The Court of Appeal in London has ascertained that Flynn is an exclusive licensee of Neurim, overturning a first-instance decision from 2020. But the issue of licensing is just one part of the intricate dispute between the parties and generic drug manufacturer Mylan, which concerns a patent for insomnia treatment.
22 April 2022 by Amy Sandys
Neurim is the owner of EP 14 41 702 B1, which covers the scope of a drug to combat insomnia. The second medical use patent covers prolonged-release formulation of melatonin in 2mg dose form, which helps improve sleep quality in patents aged 55 years or older. Neurim’s licensee Flynn owns and circulates a melatonin-based insomnia drug, branded under Circadin, which falls under the EP 702 claims. The patent was due to expire in August 2022, but has since been revoked by the EPO Opposition Division.
In late 2020, the UK High Court initially found the patent valid and infringed by Mylan, which has since changed its name to Viatris. But the patent’s near-simultaneous revocation at the European Patent Office led to a change in circumstances regarding costs. Separately, the court also debated the exclusivity and judicial independence of Flynn as a licensee.
However, the Court of Appeal has determined that Flynn remains an exclusive licensee to Neurim. As such, despite having a limited scope of exclusivity, the company may bring patent infringement claims and seek relief against potentially infringing generics. With the Mylan’s product worth £30 million a year, the ruling will be of interest to parties considering litigation to prevent generic market entry.
In December 2019, generic drug manufacturer Mylan obtained a marketing authorisation for a generic version of the insomnia drug. This prompted Neurim and Flynn to launch infringement proceedings. Neurim had sought an interim injunction against Mylan, pending the main invalidity and infringement trial. However, both the High Court and then the Court of Appeal refused to grant the injunction, concluding that it felt damages were a sufficient deterrent to prevent generic launch.
Despite this, in expedited proceedings in December 2020, the presiding judge found the patent valid and infringed. The judge also refused Mylan permission to appeal. But the judge also decided that Flynn was not an exclusive licensee of Neurim. According to the judgment the party had no standing to bring these, or future, infringement proceedings against Mylan independent to its licensor.
The court also ordered defendant Mylan to cover the claimant’s proceeding costs, albeit depending on a deduction following the licensee ruling.
However, a few weeks after the High Court found the Neurim EP 702 valid and infringed, the Opposition Division at the EPO found it invalid for insufficiency. After Neurim withdrew its appeal against the invalidity verdict, the EPO revoked the patent in such a way that the patent was deemed never to have existed.
As such, the High Court retroactively changed the claim procedures. Presiding deputy judge Marcus Smith decided that, given the EPO’s revocation, Mylan should not have to cover the claimant proceeding costs as commercially it came out ‘on top’. However, Neurim and Flynn appealed this, saying that the defendants should still cover proceeding costs.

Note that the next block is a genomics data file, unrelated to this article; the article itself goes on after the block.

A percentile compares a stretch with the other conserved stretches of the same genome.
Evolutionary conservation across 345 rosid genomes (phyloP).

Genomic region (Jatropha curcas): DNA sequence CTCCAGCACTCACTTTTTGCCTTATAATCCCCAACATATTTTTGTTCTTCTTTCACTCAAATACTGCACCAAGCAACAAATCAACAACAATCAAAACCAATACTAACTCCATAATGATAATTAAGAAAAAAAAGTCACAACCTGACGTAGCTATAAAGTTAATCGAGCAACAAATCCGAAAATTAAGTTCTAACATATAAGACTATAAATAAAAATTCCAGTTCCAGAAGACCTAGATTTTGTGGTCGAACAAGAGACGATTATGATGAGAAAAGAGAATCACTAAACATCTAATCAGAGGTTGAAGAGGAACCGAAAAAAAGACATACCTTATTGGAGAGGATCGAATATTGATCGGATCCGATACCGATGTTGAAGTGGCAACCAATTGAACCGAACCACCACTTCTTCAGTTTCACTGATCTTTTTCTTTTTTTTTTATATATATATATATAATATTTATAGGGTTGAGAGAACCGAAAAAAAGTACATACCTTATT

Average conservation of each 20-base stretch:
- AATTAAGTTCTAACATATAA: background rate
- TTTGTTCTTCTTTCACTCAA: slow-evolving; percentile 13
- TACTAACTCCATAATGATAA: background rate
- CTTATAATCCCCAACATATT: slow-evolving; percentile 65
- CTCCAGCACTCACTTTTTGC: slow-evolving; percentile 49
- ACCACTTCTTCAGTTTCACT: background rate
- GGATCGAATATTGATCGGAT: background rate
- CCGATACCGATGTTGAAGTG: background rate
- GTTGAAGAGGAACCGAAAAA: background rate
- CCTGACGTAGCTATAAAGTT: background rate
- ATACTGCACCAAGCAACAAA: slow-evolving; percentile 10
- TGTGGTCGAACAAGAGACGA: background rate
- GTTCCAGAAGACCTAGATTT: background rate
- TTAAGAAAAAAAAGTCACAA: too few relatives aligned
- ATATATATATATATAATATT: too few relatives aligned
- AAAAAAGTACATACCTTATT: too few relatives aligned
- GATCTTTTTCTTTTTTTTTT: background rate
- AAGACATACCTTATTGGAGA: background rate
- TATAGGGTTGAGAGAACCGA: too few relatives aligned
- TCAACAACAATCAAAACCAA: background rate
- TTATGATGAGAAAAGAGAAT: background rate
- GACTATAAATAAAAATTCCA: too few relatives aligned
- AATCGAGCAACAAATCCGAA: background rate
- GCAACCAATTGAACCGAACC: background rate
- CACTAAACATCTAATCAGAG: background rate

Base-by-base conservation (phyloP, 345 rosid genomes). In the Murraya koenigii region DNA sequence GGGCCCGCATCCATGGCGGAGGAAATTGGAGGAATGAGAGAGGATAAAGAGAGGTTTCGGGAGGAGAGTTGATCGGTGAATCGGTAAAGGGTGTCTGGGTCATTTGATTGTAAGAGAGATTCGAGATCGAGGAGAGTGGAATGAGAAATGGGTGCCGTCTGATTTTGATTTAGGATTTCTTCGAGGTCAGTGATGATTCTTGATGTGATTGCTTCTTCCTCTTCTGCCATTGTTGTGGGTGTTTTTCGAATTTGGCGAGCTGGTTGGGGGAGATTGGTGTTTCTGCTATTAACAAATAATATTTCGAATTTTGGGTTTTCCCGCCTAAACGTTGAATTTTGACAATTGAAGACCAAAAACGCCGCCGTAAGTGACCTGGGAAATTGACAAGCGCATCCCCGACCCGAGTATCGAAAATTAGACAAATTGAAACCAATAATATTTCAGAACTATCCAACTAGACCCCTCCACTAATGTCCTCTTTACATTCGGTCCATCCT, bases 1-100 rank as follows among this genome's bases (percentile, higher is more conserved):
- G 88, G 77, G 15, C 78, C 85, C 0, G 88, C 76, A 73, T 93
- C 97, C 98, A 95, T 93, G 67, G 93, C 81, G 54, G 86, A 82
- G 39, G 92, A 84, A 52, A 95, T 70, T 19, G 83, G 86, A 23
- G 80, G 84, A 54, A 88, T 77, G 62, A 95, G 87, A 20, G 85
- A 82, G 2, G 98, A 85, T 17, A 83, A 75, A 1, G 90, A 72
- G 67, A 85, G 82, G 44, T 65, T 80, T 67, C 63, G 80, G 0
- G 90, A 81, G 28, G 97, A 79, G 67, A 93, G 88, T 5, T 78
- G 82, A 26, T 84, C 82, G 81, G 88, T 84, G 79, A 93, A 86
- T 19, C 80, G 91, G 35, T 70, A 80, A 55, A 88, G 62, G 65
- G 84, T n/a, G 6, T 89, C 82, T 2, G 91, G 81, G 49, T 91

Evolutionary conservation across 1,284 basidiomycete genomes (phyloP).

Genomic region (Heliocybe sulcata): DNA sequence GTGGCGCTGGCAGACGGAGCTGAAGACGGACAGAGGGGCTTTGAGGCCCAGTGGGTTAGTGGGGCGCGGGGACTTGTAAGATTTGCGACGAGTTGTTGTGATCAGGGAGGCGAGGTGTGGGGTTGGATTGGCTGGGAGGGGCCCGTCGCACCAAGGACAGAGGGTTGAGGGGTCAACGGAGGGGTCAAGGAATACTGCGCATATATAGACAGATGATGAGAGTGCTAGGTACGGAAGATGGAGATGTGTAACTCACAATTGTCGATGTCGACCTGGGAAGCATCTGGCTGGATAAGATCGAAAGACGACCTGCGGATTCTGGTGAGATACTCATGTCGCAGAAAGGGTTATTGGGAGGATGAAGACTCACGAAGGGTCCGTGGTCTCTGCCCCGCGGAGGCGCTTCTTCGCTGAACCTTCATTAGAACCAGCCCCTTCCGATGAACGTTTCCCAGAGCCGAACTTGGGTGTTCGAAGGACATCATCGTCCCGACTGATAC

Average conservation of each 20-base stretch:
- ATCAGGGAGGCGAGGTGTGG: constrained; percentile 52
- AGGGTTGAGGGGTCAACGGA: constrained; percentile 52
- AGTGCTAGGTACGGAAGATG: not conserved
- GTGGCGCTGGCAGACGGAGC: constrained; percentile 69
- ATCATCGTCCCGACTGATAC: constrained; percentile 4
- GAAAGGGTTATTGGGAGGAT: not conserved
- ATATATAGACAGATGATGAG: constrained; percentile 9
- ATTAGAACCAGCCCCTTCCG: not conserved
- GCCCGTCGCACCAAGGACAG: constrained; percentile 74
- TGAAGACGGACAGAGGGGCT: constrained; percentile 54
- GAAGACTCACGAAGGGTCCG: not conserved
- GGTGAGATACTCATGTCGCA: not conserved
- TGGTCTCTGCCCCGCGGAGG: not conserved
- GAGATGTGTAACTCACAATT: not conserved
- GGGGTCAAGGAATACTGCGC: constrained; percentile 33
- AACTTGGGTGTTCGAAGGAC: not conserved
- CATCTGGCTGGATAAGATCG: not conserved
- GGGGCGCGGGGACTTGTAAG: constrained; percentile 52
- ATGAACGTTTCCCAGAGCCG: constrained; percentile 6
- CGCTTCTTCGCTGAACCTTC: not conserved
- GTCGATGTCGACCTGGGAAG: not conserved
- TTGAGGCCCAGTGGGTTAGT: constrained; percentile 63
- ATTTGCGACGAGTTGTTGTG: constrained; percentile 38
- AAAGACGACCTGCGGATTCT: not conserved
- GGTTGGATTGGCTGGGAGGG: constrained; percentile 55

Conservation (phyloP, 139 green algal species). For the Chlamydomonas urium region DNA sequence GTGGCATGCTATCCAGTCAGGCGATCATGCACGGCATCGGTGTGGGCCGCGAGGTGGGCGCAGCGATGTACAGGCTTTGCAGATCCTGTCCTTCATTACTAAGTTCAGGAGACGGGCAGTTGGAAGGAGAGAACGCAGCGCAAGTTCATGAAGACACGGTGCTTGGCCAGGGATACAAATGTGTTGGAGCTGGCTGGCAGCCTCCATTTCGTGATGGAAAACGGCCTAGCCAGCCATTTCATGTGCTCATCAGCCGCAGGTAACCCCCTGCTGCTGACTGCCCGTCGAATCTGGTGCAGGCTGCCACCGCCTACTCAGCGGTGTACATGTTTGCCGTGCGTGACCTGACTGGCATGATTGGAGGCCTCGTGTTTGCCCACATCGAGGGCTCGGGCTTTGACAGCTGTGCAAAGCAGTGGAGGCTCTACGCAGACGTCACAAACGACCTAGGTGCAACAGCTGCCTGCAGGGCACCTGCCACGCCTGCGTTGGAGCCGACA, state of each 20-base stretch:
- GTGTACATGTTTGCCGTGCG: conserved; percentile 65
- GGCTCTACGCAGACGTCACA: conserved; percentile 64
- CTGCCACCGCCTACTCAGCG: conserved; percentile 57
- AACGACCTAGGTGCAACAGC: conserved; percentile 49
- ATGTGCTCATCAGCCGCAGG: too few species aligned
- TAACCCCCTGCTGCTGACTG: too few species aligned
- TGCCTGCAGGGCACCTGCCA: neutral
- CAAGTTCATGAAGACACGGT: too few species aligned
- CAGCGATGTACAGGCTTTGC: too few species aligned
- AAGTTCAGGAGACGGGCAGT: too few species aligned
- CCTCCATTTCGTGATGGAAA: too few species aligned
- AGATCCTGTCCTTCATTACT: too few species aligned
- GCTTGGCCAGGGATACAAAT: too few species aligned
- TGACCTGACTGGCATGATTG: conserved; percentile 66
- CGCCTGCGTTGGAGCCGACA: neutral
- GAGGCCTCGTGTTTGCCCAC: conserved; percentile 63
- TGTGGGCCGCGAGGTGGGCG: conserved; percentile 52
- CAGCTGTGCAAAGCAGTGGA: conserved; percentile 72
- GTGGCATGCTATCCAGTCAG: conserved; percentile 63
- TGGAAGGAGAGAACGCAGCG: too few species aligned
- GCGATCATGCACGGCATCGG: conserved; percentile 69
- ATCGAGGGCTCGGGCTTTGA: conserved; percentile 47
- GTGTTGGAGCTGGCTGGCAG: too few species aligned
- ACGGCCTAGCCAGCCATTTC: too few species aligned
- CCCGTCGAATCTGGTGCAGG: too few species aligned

They also defended the point that Flynn, as an exclusive licensee of Neurim, has standing to bring claims against Mylan. Despite the claimants winning in the first instance, the court had disputed this point. The judge claimed that contractually the licensee was unable to bring claims independently of Neurim.
In March 2022, the Court of Appeal mostly overturned the two main points of contention. It determined that both neither side should bear costs pertaining to the patent infringement, since the EPO had already revoked the patent. Rather, both parties were at fault for wasting costs of UK proceedings despite concurrent EPO activity.
However, Richard Arnold ordered Mylan to cover proceeding costs relating to the licensing issues, since the claimants won on this point. For Neurim and Flynn, the second decision is vital due to ongoing proceedings over a ‘702 divisional patent, EP 31 03 443.
In March 2022, the UK High Court then found EP 443 valid and infringed by the generic drug company. Mylan has appealed the decision on a point relating to insufficiency, with the Court of Appeal due to hear the case on 9 May 2022. In another twist, the court also refused to grant a stay of the injunction against Mylan pending the appeal’s outcome.
Since Flynn is a licensee of Neurim, the London offices of Gowling WLG and Pinsent Masons acted side-by-side for the two plaintiffs. Pinsent Masons and Flynn have a long-standing relationship.
Partner Clare Tunstall, head of IP and life sciences at Pinsent Masons, brought the client over from her previous firm, over ten years ago. At Gowling, Paul Inman led the case for Flynn.
Taylor Wessing has a long history of acting for generics companies, with the firm representing Mylan for over 20 years.
For example, the London office of Taylor Wessing has represented Mylan against Warner-Lambert over pregabalin. It also acted against ICOS and Eli Lilly in a revocation case over tadalafil.
Court of Appeal, London
Richard Arnold, Colin Birss, Guy Newey